Relationship status and elevated avuncularity in Samoan fa’afafine


  • Various stages of this research were supported by the University of Lethbridge, by a NSERC of Canada Graduate Scholarship-D3, a Sigma Xi, Grant in Aid of Research, and a Ralph Steinhauer Award of Distinction to DPV as well as by a NSERC of Canada Discovery Grant to PLV. The authors wish to thank Resitara Apa, Nancy Bartlett, Peniamina Tolovaa Fagai, Vester Fido Collins, Liulauulu Faaleolea Ah Fook, Vaasatia Poloma Komiti, Anita Latai, Tyrone Laurenson, Fang Fang Li, Gaualofa Matalavea, Nella Tavita-Levy, Palanitina Toelupe, Trisha Tuiloma, Avalogo Togi A. Tunupopo, John Vokey, Erin Zelinski, the Kuka family of Savai'i, the National University of Samoa, the Samoan AIDS Foundation, the National University of Samoa, the Government of Samoa, the Editor, and three anonymous referees. We are grateful to all the individuals who agreed to participate in our study. We extend special thanks to Alatina Ioelu without whose help this study would not have been possible.

Doug P. VanderLaan, Department of Psychology, University of Lethbridge, Lethbridge, Alberta, T1K 3M4, Canada, e-mail:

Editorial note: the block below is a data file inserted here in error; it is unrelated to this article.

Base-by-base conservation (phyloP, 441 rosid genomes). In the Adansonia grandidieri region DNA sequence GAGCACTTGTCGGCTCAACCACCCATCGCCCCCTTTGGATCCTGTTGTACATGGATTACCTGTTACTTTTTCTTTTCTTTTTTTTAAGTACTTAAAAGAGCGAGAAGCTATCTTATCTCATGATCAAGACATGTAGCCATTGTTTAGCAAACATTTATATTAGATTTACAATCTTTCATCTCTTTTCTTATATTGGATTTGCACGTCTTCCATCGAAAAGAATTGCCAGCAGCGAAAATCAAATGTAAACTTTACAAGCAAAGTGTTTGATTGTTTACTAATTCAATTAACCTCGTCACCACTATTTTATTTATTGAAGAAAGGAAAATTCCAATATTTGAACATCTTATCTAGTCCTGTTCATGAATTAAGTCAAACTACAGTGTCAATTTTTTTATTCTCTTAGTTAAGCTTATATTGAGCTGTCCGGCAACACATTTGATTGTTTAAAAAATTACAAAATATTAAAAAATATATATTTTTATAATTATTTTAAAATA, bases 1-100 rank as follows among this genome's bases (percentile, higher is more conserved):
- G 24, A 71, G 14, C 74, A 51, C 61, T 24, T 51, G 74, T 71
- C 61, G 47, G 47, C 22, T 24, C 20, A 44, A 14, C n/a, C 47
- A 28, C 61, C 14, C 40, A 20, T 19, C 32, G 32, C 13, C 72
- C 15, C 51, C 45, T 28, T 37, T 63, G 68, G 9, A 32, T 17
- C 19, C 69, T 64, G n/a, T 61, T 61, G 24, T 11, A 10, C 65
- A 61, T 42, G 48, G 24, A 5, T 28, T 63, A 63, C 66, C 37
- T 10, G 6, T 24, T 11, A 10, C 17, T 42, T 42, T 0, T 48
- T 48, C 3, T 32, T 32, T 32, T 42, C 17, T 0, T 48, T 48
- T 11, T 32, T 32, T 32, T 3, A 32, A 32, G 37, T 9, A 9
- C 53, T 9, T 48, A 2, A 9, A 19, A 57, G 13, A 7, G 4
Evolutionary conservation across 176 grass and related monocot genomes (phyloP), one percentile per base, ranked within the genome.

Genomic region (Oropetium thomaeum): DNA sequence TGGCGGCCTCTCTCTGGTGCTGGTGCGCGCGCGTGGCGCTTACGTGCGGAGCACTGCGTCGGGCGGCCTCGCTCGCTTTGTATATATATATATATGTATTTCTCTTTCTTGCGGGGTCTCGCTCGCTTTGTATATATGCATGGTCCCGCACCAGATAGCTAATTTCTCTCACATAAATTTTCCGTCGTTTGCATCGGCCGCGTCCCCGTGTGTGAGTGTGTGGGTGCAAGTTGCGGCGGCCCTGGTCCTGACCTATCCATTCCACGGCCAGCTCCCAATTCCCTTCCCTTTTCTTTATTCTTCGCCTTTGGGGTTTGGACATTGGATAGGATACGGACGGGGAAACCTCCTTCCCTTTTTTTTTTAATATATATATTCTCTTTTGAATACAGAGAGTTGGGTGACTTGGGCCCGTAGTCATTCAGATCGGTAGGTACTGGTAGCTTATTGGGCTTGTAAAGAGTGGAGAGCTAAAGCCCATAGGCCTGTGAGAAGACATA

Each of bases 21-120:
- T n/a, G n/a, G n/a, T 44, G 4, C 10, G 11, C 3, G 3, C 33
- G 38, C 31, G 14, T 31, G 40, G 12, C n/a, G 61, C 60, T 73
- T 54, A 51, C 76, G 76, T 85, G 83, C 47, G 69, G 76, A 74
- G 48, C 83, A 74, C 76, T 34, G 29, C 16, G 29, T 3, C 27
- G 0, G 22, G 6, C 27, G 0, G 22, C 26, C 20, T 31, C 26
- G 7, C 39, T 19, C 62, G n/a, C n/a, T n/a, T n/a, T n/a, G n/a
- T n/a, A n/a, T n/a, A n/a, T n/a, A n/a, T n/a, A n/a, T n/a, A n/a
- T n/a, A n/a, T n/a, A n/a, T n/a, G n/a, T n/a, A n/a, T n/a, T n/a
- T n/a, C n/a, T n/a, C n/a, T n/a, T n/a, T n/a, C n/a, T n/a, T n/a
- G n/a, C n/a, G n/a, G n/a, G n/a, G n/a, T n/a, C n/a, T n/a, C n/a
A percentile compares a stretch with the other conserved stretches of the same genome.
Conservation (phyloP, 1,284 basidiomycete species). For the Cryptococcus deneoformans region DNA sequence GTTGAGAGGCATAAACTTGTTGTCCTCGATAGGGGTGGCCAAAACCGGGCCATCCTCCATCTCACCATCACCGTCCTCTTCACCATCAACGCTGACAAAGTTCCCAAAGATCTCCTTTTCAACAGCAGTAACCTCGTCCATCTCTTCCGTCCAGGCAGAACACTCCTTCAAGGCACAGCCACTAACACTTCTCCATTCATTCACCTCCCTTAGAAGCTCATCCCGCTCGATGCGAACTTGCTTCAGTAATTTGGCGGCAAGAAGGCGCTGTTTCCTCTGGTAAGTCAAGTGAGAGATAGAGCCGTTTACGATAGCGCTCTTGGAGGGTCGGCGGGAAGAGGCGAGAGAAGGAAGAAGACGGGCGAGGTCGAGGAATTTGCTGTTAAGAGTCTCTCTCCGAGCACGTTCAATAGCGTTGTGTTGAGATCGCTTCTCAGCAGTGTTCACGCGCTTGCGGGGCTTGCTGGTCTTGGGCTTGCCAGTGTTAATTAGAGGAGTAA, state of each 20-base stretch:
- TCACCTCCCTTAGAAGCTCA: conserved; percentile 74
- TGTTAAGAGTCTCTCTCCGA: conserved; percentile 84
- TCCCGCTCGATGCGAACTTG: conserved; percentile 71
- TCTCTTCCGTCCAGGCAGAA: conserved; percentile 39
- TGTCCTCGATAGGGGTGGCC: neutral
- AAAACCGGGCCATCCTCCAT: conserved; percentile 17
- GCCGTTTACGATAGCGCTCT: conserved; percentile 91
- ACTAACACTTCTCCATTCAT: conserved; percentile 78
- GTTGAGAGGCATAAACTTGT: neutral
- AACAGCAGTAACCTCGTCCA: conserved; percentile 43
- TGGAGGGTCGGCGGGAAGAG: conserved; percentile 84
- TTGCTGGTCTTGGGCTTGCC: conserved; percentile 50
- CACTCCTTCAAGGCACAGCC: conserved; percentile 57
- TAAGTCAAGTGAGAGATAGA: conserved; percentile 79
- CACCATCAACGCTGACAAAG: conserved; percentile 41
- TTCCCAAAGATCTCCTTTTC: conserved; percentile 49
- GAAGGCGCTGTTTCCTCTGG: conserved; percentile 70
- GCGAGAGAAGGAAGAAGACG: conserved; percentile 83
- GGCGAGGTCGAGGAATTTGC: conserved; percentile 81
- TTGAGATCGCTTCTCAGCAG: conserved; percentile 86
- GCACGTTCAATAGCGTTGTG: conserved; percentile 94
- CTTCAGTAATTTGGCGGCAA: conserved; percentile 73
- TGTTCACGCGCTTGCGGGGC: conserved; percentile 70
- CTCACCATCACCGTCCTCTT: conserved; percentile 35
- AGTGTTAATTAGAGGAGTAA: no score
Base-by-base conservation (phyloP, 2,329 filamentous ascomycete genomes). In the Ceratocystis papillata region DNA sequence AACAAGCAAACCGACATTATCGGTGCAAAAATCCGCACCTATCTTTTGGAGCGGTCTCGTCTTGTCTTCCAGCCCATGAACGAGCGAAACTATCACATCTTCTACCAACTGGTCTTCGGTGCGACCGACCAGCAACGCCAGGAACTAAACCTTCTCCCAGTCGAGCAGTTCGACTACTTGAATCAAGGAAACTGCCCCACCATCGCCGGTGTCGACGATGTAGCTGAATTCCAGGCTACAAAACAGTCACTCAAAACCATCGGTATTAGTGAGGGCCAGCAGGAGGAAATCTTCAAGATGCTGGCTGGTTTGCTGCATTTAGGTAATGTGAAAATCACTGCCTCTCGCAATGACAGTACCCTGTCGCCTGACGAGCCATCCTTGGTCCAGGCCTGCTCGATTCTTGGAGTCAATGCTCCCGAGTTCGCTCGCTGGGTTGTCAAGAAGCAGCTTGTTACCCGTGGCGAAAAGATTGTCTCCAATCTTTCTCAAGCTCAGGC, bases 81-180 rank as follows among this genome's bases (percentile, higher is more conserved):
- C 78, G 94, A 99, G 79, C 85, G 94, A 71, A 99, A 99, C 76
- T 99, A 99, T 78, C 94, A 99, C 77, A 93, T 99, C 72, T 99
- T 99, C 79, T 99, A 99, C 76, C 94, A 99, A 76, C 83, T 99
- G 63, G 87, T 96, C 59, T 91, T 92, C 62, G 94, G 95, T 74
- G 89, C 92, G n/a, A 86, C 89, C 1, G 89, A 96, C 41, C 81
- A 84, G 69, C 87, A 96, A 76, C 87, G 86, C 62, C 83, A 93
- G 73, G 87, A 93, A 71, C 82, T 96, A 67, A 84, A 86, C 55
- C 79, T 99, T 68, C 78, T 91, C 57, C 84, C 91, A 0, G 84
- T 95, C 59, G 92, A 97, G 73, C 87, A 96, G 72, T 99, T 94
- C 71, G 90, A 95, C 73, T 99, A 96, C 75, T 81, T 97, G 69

“Androphilia” and “gynephilia” refer to sexual attraction to adult males and females, respectively. Samoan androphilic males are known as fa’afafine. Previously, fa’afafine reported greater avuncular tendencies compared to those of men as well as the materteral (i.e., aunt-like) tendencies of women. Here, the Samoan male sexual orientation difference in avuncular tendencies was replicated. Furthermore, we hypothesized fa’afafine might form and invest in intimate sexual/romantic relationships less, leaving them with more resources, thus facilitating increased avuncularity. Fa’afafine, men, and women were comparable for sexual/romantic relationship involvement. Men and women tended to lower avuncular/materteral tendencies when involved in sexual/romantic relationships, which partially mediated the difference between fa’afafine and women for avuncular/materteral tendencies. Discussion detailed alternate explanations for elevated avuncularity among Samoan fa’afafine.